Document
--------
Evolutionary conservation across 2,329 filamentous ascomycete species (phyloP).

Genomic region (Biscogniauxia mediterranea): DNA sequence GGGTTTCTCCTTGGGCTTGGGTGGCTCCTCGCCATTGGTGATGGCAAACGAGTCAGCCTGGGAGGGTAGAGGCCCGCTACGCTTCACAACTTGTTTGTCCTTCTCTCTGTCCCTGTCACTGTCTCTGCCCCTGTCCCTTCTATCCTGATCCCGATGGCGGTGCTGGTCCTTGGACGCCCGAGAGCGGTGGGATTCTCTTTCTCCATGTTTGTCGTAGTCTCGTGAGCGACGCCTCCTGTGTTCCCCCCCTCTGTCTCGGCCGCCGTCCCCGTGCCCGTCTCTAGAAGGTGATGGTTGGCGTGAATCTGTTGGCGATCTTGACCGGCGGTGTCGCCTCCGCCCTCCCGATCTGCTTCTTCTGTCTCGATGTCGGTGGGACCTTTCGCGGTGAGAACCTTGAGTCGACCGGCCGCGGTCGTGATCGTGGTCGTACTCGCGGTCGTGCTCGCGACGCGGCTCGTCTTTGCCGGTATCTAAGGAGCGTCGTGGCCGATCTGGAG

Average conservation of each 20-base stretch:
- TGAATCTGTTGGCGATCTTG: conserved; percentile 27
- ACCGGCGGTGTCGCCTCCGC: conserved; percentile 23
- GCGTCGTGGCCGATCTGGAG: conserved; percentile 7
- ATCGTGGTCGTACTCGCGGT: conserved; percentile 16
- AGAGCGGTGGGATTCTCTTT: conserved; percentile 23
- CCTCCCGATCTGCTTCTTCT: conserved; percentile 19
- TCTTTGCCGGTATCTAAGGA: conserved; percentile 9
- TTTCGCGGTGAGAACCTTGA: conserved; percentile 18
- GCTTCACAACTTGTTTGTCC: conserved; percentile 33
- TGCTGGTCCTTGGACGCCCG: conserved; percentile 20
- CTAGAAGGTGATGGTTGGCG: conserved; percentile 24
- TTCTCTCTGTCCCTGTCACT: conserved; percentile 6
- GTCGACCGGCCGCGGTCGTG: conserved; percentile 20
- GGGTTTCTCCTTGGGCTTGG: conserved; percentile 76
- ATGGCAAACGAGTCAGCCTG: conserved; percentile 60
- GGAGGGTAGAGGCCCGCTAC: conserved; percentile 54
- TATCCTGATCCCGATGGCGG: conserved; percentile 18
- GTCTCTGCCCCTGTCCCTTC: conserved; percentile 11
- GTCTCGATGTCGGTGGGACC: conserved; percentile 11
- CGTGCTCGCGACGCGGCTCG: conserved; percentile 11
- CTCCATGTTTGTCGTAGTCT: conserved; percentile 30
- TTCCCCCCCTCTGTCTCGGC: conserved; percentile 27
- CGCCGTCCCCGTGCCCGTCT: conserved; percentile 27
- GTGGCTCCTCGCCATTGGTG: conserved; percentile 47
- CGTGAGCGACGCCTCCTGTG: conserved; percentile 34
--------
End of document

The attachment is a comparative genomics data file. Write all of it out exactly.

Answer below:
Evolutionary conservation across 2,329 filamentous ascomycete species (phyloP).

Genomic region (Biscogniauxia mediterranea): DNA sequence GGGTTTCTCCTTGGGCTTGGGTGGCTCCTCGCCATTGGTGATGGCAAACGAGTCAGCCTGGGAGGGTAGAGGCCCGCTACGCTTCACAACTTGTTTGTCCTTCTCTCTGTCCCTGTCACTGTCTCTGCCCCTGTCCCTTCTATCCTGATCCCGATGGCGGTGCTGGTCCTTGGACGCCCGAGAGCGGTGGGATTCTCTTTCTCCATGTTTGTCGTAGTCTCGTGAGCGACGCCTCCTGTGTTCCCCCCCTCTGTCTCGGCCGCCGTCCCCGTGCCCGTCTCTAGAAGGTGATGGTTGGCGTGAATCTGTTGGCGATCTTGACCGGCGGTGTCGCCTCCGCCCTCCCGATCTGCTTCTTCTGTCTCGATGTCGGTGGGACCTTTCGCGGTGAGAACCTTGAGTCGACCGGCCGCGGTCGTGATCGTGGTCGTACTCGCGGTCGTGCTCGCGACGCGGCTCGTCTTTGCCGGTATCTAAGGAGCGTCGTGGCCGATCTGGAG

Average conservation of each 20-base stretch:
- TGAATCTGTTGGCGATCTTG: conserved; percentile 27
- ACCGGCGGTGTCGCCTCCGC: conserved; percentile 23
- GCGTCGTGGCCGATCTGGAG: conserved; percentile 7
- ATCGTGGTCGTACTCGCGGT: conserved; percentile 16
- AGAGCGGTGGGATTCTCTTT: conserved; percentile 23
- CCTCCCGATCTGCTTCTTCT: conserved; percentile 19
- TCTTTGCCGGTATCTAAGGA: conserved; percentile 9
- TTTCGCGGTGAGAACCTTGA: conserved; percentile 18
- GCTTCACAACTTGTTTGTCC: conserved; percentile 33
- TGCTGGTCCTTGGACGCCCG: conserved; percentile 20
- CTAGAAGGTGATGGTTGGCG: conserved; percentile 24
- TTCTCTCTGTCCCTGTCACT: conserved; percentile 6
- GTCGACCGGCCGCGGTCGTG: conserved; percentile 20
- GGGTTTCTCCTTGGGCTTGG: conserved; percentile 76
- ATGGCAAACGAGTCAGCCTG: conserved; percentile 60
- GGAGGGTAGAGGCCCGCTAC: conserved; percentile 54
- TATCCTGATCCCGATGGCGG: conserved; percentile 18
- GTCTCTGCCCCTGTCCCTTC: conserved; percentile 11
- GTCTCGATGTCGGTGGGACC: conserved; percentile 11
- CGTGCTCGCGACGCGGCTCG: conserved; percentile 11
- CTCCATGTTTGTCGTAGTCT: conserved; percentile 30
- TTCCCCCCCTCTGTCTCGGC: conserved; percentile 27
- CGCCGTCCCCGTGCCCGTCT: conserved; percentile 27
- GTGGCTCCTCGCCATTGGTG: conserved; percentile 47
- CGTGAGCGACGCCTCCTGTG: conserved; percentile 34